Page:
In this prospective study, the spatio-temporal parameters (GAITRITE® electronic walkway) and electromyographics (surface EMG) of twelve HSP patients were compared with those of nine matched subjects, for the walking conditions: « comfortable walk », « Six Minutes Walking Test » (SMWT). The perceived exertion was assessed by the Borg scale. HSP patients received a standardized interrogatory and neuro-orthopedic examination measuring angles, joint values, spasticity (Tardieu scale) and muscle strength (MRC scale). For every subject, muscle activations and co-contractions indices were analyzed for several muscles: semi-tendinosus (ST), rectus femoris (RF), gastrocnemius lateralis (GL) and tibialis anterior (TA) for all walking conditions.

 

RESULTS:

Median gait speed (0.85m/s) and cadence (91steps/min) were significantly lower in the HSP group compared with unaffected subjects. Walking speed was constant over the SMWT for a high level of exertion. Spasticity and weakness were greatest for the GL muscle that had a prolonged activation during the swing phase. Co-contraction indices in the GL/TA couple were significantly increased for the non-dominant lower-limb during swing phase. No significant differences were found for the RF/ST couple. The motor deficit was the only significant parameter found to correlate with walking speed.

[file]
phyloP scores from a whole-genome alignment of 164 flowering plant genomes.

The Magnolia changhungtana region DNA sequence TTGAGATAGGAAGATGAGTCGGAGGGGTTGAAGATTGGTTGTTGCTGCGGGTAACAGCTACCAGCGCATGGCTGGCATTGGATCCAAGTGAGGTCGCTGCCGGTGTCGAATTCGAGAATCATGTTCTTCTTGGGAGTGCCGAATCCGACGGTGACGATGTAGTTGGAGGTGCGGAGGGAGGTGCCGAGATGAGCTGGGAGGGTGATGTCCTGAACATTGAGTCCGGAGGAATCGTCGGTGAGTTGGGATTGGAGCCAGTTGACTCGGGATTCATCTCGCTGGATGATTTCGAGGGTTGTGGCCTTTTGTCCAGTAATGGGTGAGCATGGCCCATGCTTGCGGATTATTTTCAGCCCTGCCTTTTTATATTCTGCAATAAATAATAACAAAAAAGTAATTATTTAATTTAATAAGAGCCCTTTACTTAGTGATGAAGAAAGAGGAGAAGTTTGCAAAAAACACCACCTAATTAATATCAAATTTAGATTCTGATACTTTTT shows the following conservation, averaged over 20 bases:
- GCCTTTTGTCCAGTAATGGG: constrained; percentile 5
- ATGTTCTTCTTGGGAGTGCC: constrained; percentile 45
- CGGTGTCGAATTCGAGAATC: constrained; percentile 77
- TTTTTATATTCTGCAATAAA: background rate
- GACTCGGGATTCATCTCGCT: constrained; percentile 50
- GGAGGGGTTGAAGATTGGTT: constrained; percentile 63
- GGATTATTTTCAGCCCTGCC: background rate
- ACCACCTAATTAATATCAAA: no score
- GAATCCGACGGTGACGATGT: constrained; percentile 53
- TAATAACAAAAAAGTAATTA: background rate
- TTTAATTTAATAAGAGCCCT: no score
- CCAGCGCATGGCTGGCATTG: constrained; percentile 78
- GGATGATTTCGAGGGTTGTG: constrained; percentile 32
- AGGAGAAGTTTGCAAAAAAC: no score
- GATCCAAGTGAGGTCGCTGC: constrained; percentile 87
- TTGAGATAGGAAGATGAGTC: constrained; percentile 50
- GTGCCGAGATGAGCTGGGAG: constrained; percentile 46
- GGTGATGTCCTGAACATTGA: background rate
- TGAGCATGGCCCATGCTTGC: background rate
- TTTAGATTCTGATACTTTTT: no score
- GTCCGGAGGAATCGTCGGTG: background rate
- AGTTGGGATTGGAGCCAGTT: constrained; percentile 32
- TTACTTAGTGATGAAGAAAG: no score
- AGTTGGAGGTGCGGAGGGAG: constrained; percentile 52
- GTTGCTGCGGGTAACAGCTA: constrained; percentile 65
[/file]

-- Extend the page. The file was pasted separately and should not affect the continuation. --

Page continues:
DISCUSSION-CONCLUSION:

HSP patients are characterized by a slow walk explained mainly by a motor deficit. Surface EMG seems to be an interesting tool in the therapeutic reflection to investigate walking disorders in HSP disease.

 

SOURCE: Ann Phys Rehabil Med. 2016 Sep;59S:e119-e120. doi: 10.1016/j.rehab.2016.07.270. Copyright © 2016. Published by Elsevier Masson SAS. PMID: 27676748 DOI: 10.1016/j.rehab.2016.07.270

 

Locomotor aspects in the hereditary spastic paraplegia, spatio-temporal and electromygraphic analyzes in a prospective cohort of twelve patients.

 

Ehny JP1, Sagawa Y2, Tatu L3, Chamard L3, Parratte B4, Decavel P2.

 

1 CMPR Héricourt, MPR, Héricourt, France. Electronic address: [email protected]

2 CHU, Laboratoire d’exploration fonctionnelle clinique du mouvement, Besançon, France.

3 CHU, neurologie, Besançon, France.

4 CHU, MPR, Besançon, France.